1. Lambert Strether Post author

      I keep linking to Brasilwire on this stuff, to no visible effect. But you are correct on the big picture. We installed Bolsonaro, and that was a very bad idea.

        1. NotTimothyGeithner

          True, but Biden is President now with a message of “normalcy” being restored. Its the sin of the US officially. Dealing with any reasonable elected government, politics aside, will be an issue if they have a history of recent US shenanigans.

          Its the opposite of Obama’s 2008 promise when he wasn’t tied at the hip to Iraq policy and was potentially President of the United States.

          This might be why Biden has proposed a summit. The US has been a bumbling mess for so long he needs a real restart as there is little reason to cooperate with the US for so many countries without extracting a better deal. If the carriers are worthless, what good is a foreign US base besides rent extraction? Not that I think he’s that smart, but its possible.

          America has been “back” for 84 days now, but there isn’t low hanging fruit anymore.

          1. Josef K

            Wasn’t the kicker to the favor of “normalcy” over “normality” Harding’s 1920 slogan? Perhaps a “return to normality” campaign is in order. 100 years is long enough. And who knows that it can’t trigger a paradigm shift? It’s worth a try.

      1. JohnMinMN

        I’m guessing this had something to do with it:


        He emphasized: “BRICS was not created to be an instrument of defense, but to be an instrument of attack. So we could create our own currency to become independent from the US dollar in our trade relations; to create a development bank, which we did – but it is still too timid – to create something strong capable of helping the development of the poorest parts of the world.”

        Lula made an explicit reference to the United States’ fears about a new currency: “This was the logic behind BRICS, to do something different and not copy anybody. The US was very much afraid when I discussed a new currency and Obama called me, telling me, ‘Are you trying to create a new currency, a new euro?’ I said, ‘No, I’m just trying to get rid of the US dollar. I’m just trying not to be dependent.’”

      2. Expat2uruguay

        In reply to Lambert: That’s too bad, I think that readers would be well served by developing a greater understanding of lawfare as it is used against other sovereigns.

  1. Mikel

    RE:“DARPA awards 3 companies contracts for nuclear spacecraft by 2025” [The Hill]…

    Bezos and nukes.
    I’ll admit. I don’t believe the commonly held beliefs about the humble origins of Amazon or alot of the tech monopolies.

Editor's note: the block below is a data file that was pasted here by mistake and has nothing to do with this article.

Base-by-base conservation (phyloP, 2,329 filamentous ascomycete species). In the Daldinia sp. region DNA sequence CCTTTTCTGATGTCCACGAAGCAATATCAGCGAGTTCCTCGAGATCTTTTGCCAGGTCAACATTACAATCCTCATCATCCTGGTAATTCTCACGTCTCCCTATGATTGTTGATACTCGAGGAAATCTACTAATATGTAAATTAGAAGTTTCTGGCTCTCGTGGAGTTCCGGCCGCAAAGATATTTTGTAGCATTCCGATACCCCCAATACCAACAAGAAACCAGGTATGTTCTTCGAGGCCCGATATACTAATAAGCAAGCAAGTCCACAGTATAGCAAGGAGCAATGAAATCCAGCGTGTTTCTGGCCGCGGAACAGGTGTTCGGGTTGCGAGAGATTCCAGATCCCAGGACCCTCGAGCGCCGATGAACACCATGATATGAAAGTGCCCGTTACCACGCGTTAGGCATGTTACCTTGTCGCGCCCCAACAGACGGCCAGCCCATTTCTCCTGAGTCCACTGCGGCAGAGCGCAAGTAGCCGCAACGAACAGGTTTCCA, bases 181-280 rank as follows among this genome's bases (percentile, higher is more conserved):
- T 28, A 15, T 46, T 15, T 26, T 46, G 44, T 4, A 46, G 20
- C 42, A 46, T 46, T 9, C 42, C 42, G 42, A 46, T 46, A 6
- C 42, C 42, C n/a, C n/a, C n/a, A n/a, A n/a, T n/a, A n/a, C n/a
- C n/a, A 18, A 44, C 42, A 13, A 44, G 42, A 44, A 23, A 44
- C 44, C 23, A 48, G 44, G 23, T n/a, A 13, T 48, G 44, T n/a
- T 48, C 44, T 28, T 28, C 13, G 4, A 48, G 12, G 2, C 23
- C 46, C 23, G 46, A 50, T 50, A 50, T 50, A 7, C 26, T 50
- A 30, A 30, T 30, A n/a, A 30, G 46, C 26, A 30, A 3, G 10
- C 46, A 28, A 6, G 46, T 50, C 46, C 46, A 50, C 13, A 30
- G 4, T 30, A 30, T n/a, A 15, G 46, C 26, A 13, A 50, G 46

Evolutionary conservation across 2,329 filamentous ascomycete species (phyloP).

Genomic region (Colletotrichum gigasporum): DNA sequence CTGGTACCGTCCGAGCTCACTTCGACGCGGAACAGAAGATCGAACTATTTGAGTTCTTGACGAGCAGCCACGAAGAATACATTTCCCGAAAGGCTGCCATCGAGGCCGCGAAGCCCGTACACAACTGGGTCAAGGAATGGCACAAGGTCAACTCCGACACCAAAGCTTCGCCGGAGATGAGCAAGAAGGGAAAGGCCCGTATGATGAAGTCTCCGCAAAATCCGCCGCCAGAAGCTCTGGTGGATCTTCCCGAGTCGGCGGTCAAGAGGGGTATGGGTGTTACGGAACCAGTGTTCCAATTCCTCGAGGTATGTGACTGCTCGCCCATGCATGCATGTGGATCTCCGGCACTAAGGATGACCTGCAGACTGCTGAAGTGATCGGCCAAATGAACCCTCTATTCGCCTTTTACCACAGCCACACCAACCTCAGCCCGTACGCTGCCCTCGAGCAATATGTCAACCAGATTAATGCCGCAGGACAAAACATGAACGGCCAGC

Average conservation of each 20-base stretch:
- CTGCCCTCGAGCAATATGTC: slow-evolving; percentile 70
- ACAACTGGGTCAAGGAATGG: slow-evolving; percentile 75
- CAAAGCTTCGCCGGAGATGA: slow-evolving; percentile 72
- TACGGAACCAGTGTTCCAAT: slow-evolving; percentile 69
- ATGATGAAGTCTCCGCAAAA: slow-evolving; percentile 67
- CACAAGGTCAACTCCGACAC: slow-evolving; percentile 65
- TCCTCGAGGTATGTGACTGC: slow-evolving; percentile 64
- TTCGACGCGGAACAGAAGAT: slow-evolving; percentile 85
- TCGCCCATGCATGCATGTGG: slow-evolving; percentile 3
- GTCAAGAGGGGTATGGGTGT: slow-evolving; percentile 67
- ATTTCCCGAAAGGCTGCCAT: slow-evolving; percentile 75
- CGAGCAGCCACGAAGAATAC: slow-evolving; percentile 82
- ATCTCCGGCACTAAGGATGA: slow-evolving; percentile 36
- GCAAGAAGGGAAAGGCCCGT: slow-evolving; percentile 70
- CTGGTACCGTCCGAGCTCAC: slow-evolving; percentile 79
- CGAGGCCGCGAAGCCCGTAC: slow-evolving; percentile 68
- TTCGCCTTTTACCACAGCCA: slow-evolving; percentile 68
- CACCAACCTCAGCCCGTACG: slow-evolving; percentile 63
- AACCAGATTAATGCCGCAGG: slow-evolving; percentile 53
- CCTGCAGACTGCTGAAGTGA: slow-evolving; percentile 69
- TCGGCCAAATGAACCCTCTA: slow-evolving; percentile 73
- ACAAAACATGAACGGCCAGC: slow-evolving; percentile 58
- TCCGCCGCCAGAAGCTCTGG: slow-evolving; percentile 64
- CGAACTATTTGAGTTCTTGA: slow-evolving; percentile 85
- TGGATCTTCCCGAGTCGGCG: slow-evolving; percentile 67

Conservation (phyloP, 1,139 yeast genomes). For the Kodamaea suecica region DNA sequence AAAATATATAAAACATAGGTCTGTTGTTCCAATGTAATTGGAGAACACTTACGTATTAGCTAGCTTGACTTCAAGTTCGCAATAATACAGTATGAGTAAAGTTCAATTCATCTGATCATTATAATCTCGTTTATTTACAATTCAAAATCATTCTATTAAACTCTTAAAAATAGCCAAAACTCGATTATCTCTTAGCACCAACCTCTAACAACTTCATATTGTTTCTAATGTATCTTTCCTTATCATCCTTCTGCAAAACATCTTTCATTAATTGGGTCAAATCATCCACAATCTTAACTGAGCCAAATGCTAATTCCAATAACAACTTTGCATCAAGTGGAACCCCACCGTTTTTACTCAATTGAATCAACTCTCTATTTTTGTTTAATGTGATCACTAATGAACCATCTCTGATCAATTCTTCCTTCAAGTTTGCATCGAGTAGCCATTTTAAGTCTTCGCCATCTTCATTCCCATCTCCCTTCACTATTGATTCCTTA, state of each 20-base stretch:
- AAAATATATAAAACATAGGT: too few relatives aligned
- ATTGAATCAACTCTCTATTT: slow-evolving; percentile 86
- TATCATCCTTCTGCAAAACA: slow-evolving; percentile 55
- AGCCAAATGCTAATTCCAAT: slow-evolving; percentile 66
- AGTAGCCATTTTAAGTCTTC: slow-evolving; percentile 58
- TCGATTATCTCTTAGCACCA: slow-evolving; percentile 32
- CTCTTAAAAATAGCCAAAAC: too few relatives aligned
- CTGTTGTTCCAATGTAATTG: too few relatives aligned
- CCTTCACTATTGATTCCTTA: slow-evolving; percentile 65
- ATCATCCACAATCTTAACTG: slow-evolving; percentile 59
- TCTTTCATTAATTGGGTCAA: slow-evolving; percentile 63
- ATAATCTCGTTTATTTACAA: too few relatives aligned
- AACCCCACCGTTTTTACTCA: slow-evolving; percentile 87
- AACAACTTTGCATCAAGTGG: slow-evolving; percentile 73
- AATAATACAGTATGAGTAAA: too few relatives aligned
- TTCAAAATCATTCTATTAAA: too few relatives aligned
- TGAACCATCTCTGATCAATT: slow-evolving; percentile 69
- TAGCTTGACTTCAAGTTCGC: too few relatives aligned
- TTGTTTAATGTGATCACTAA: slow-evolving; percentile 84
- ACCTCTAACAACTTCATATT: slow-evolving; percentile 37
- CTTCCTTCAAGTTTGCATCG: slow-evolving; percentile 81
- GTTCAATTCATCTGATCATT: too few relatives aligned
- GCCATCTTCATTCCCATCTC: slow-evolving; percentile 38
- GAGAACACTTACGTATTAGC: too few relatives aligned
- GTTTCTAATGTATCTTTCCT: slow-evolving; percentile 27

1. Earl

      Even the rabidly pronuclear space engineers warn against this:
      “Which are the risks involved in using nuclear power in a space mission?
      Clearly, the consequences are human effects due to radiation exposures and land contamination. The following are the predominant risk contributors:

      Probability of launch vehicle failure with land impact;
      Accidents resulting in significant insult to the RTG’s Fueled Clad (FC);
      Extended high temperature associated with solid propellant fires;
      Population exposure due to aerosolized particle dispersal.

      Prelaunch and Early Launch are the flight phases where all these four factors may occur. Traditionally, the Early Launch accidents hold the highest risk (approximately 99% of the total risk), and the probability of release of radioactive material in this phase is around 1in 360.
      SSM: How nuclear safety is handled during the launch to orbit cycle?
      FA and SB: Even with the protective containment systems, the integrity of the RPS may be compromised in the case of accident causing radioactive material release into the biosphere.”


      How many atoms of highly radioactive plutonium in a fuel element vaporizing over the earth? Enough to give lung cancer to every oxygen breathing being? Cue the nuke apologists in 3,2,1…
      Such an alarmist! It wouldn’t be evenly distributed you know.

      1. Mikel

        Sounds like another step in privatize the profits, socialize the lost lives economy that’s been created.

      2. WobblyTelomeres

        Is there any information available that links atmospheric plutonium to tobacco to lung cancer? Looking at a mature tobacco leaf, greased up with nicotine, they look perfect to catch plutonium dust particles. From all those above ground nuclear tests (Bikini Atoll, for one).

      3. Lambert Strether Post author

        > the consequences are human effects due to radiation exposures and land contamination

        I had a further consequence in mind. From Snow Crash:

        Of course, Bezos = Raven would be totally Bond villain stuff…

    2. The Rev Kev

      Bezos with nukes is bad enough but if Musk had them it would be much worse. Musk’s spacecraft tend to blow up at a frequent rate as it is but if they were nuclear powered spacecraft blowing up, well……

    3. WhoaMolly

      Humble beginnings of every tech giant includes a quiet helping of $$$ from one or more arms of the intelligence community.

      This might be prudent, visionary, patriotic or Orwellian. Or all four.

  2. Ranger Rick

    The video game industry runs in roughly ten-year cycles of consolidation and expansion. This time in 2011 the industry was also reaching the apex of consolidation and shortly thereafter experienced an explosion in independent development studios (almost, like clockwork, around the time you’d expect the bonuses for staying wore off at the acquired studios). It’s actually easier than ever before to be an indie developer.

    1. Deschain

      Generally correct. I think it’s the middle-tier studios that are getting squeezed. The demands of maintaining a live service game are tremendous, and require both a lot of capital and labor.

    2. aleph_0